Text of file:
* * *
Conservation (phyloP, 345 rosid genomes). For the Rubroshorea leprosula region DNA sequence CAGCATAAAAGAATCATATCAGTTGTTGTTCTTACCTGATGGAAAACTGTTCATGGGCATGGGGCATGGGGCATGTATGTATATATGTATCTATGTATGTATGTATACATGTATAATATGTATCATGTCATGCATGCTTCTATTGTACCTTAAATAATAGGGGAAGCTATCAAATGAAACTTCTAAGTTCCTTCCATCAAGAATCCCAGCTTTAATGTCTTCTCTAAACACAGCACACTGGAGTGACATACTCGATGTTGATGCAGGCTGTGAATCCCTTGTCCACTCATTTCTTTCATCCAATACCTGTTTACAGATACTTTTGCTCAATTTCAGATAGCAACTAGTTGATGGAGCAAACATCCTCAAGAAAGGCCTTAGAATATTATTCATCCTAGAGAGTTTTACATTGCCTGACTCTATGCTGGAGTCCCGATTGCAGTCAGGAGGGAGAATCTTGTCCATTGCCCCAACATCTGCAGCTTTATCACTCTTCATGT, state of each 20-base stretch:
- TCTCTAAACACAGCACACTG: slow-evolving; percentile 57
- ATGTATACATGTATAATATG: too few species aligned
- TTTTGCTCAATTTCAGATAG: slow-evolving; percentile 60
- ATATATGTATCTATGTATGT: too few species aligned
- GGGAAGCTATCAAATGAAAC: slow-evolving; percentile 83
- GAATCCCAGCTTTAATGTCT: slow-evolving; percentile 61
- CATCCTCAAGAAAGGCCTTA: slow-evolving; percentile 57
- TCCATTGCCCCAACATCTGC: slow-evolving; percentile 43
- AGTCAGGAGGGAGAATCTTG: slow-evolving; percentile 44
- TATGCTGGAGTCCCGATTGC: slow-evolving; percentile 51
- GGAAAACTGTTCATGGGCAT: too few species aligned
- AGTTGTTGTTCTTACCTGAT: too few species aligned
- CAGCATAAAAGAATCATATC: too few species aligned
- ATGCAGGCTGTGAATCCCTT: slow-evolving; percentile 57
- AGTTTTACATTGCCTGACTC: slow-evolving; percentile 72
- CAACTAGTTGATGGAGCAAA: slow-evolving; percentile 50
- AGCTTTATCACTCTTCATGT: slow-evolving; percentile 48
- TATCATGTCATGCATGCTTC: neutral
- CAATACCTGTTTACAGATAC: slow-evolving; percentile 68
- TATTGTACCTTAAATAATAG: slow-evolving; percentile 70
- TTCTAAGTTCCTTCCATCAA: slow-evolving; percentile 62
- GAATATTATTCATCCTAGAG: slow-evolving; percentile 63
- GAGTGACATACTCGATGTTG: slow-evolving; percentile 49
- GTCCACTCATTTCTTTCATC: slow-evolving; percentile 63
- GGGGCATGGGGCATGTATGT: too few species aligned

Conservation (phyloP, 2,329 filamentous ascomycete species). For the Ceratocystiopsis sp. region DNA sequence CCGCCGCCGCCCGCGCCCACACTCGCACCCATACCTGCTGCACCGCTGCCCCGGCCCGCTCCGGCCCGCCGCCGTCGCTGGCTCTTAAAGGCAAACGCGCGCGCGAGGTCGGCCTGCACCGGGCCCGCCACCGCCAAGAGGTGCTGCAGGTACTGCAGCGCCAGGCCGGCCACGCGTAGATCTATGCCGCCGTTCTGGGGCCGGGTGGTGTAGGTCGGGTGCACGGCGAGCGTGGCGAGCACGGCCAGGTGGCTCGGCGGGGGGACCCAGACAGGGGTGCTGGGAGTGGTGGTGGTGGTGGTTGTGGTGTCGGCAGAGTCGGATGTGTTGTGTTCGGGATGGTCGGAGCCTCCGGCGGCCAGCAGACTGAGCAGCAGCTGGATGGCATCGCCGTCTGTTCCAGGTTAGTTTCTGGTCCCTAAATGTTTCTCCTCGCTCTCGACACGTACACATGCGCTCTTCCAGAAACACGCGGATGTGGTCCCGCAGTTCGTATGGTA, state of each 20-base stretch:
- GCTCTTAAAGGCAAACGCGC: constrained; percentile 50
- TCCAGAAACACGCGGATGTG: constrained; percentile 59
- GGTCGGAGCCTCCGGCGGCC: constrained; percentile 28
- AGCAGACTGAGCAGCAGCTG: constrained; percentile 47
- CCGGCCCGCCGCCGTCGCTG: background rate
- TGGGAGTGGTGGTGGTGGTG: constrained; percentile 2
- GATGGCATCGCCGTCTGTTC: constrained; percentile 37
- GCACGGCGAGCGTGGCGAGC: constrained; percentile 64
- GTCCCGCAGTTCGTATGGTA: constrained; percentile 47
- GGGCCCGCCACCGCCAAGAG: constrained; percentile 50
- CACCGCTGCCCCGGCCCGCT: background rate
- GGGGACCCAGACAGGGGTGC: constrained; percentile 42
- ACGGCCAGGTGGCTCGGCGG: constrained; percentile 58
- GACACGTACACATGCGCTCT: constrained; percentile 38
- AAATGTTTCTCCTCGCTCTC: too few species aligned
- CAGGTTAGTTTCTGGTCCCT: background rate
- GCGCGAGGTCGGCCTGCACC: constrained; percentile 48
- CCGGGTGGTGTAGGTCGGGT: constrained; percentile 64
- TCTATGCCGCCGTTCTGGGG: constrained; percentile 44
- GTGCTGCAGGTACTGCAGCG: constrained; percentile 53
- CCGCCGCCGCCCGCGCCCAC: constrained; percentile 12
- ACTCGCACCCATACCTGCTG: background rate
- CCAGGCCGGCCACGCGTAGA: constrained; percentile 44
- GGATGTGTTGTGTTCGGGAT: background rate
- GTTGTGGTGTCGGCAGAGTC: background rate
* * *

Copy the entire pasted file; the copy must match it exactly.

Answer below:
Conservation (phyloP, 345 rosid genomes). For the Rubroshorea leprosula region DNA sequence CAGCATAAAAGAATCATATCAGTTGTTGTTCTTACCTGATGGAAAACTGTTCATGGGCATGGGGCATGGGGCATGTATGTATATATGTATCTATGTATGTATGTATACATGTATAATATGTATCATGTCATGCATGCTTCTATTGTACCTTAAATAATAGGGGAAGCTATCAAATGAAACTTCTAAGTTCCTTCCATCAAGAATCCCAGCTTTAATGTCTTCTCTAAACACAGCACACTGGAGTGACATACTCGATGTTGATGCAGGCTGTGAATCCCTTGTCCACTCATTTCTTTCATCCAATACCTGTTTACAGATACTTTTGCTCAATTTCAGATAGCAACTAGTTGATGGAGCAAACATCCTCAAGAAAGGCCTTAGAATATTATTCATCCTAGAGAGTTTTACATTGCCTGACTCTATGCTGGAGTCCCGATTGCAGTCAGGAGGGAGAATCTTGTCCATTGCCCCAACATCTGCAGCTTTATCACTCTTCATGT, state of each 20-base stretch:
- TCTCTAAACACAGCACACTG: slow-evolving; percentile 57
- ATGTATACATGTATAATATG: too few species aligned
- TTTTGCTCAATTTCAGATAG: slow-evolving; percentile 60
- ATATATGTATCTATGTATGT: too few species aligned
- GGGAAGCTATCAAATGAAAC: slow-evolving; percentile 83
- GAATCCCAGCTTTAATGTCT: slow-evolving; percentile 61
- CATCCTCAAGAAAGGCCTTA: slow-evolving; percentile 57
- TCCATTGCCCCAACATCTGC: slow-evolving; percentile 43
- AGTCAGGAGGGAGAATCTTG: slow-evolving; percentile 44
- TATGCTGGAGTCCCGATTGC: slow-evolving; percentile 51
- GGAAAACTGTTCATGGGCAT: too few species aligned
- AGTTGTTGTTCTTACCTGAT: too few species aligned
- CAGCATAAAAGAATCATATC: too few species aligned
- ATGCAGGCTGTGAATCCCTT: slow-evolving; percentile 57
- AGTTTTACATTGCCTGACTC: slow-evolving; percentile 72
- CAACTAGTTGATGGAGCAAA: slow-evolving; percentile 50
- AGCTTTATCACTCTTCATGT: slow-evolving; percentile 48
- TATCATGTCATGCATGCTTC: neutral
- CAATACCTGTTTACAGATAC: slow-evolving; percentile 68
- TATTGTACCTTAAATAATAG: slow-evolving; percentile 70
- TTCTAAGTTCCTTCCATCAA: slow-evolving; percentile 62
- GAATATTATTCATCCTAGAG: slow-evolving; percentile 63
- GAGTGACATACTCGATGTTG: slow-evolving; percentile 49
- GTCCACTCATTTCTTTCATC: slow-evolving; percentile 63
- GGGGCATGGGGCATGTATGT: too few species aligned

Conservation (phyloP, 2,329 filamentous ascomycete species). For the Ceratocystiopsis sp. region DNA sequence CCGCCGCCGCCCGCGCCCACACTCGCACCCATACCTGCTGCACCGCTGCCCCGGCCCGCTCCGGCCCGCCGCCGTCGCTGGCTCTTAAAGGCAAACGCGCGCGCGAGGTCGGCCTGCACCGGGCCCGCCACCGCCAAGAGGTGCTGCAGGTACTGCAGCGCCAGGCCGGCCACGCGTAGATCTATGCCGCCGTTCTGGGGCCGGGTGGTGTAGGTCGGGTGCACGGCGAGCGTGGCGAGCACGGCCAGGTGGCTCGGCGGGGGGACCCAGACAGGGGTGCTGGGAGTGGTGGTGGTGGTGGTTGTGGTGTCGGCAGAGTCGGATGTGTTGTGTTCGGGATGGTCGGAGCCTCCGGCGGCCAGCAGACTGAGCAGCAGCTGGATGGCATCGCCGTCTGTTCCAGGTTAGTTTCTGGTCCCTAAATGTTTCTCCTCGCTCTCGACACGTACACATGCGCTCTTCCAGAAACACGCGGATGTGGTCCCGCAGTTCGTATGGTA, state of each 20-base stretch:
- GCTCTTAAAGGCAAACGCGC: constrained; percentile 50
- TCCAGAAACACGCGGATGTG: constrained; percentile 59
- GGTCGGAGCCTCCGGCGGCC: constrained; percentile 28
- AGCAGACTGAGCAGCAGCTG: constrained; percentile 47
- CCGGCCCGCCGCCGTCGCTG: background rate
- TGGGAGTGGTGGTGGTGGTG: constrained; percentile 2
- GATGGCATCGCCGTCTGTTC: constrained; percentile 37
- GCACGGCGAGCGTGGCGAGC: constrained; percentile 64
- GTCCCGCAGTTCGTATGGTA: constrained; percentile 47
- GGGCCCGCCACCGCCAAGAG: constrained; percentile 50
- CACCGCTGCCCCGGCCCGCT: background rate
- GGGGACCCAGACAGGGGTGC: constrained; percentile 42
- ACGGCCAGGTGGCTCGGCGG: constrained; percentile 58
- GACACGTACACATGCGCTCT: constrained; percentile 38
- AAATGTTTCTCCTCGCTCTC: too few species aligned
- CAGGTTAGTTTCTGGTCCCT: background rate
- GCGCGAGGTCGGCCTGCACC: constrained; percentile 48
- CCGGGTGGTGTAGGTCGGGT: constrained; percentile 64
- TCTATGCCGCCGTTCTGGGG: constrained; percentile 44
- GTGCTGCAGGTACTGCAGCG: constrained; percentile 53
- CCGCCGCCGCCCGCGCCCAC: constrained; percentile 12
- ACTCGCACCCATACCTGCTG: background rate
- CCAGGCCGGCCACGCGTAGA: constrained; percentile 44
- GGATGTGTTGTGTTCGGGAT: background rate
- GTTGTGGTGTCGGCAGAGTC: background rate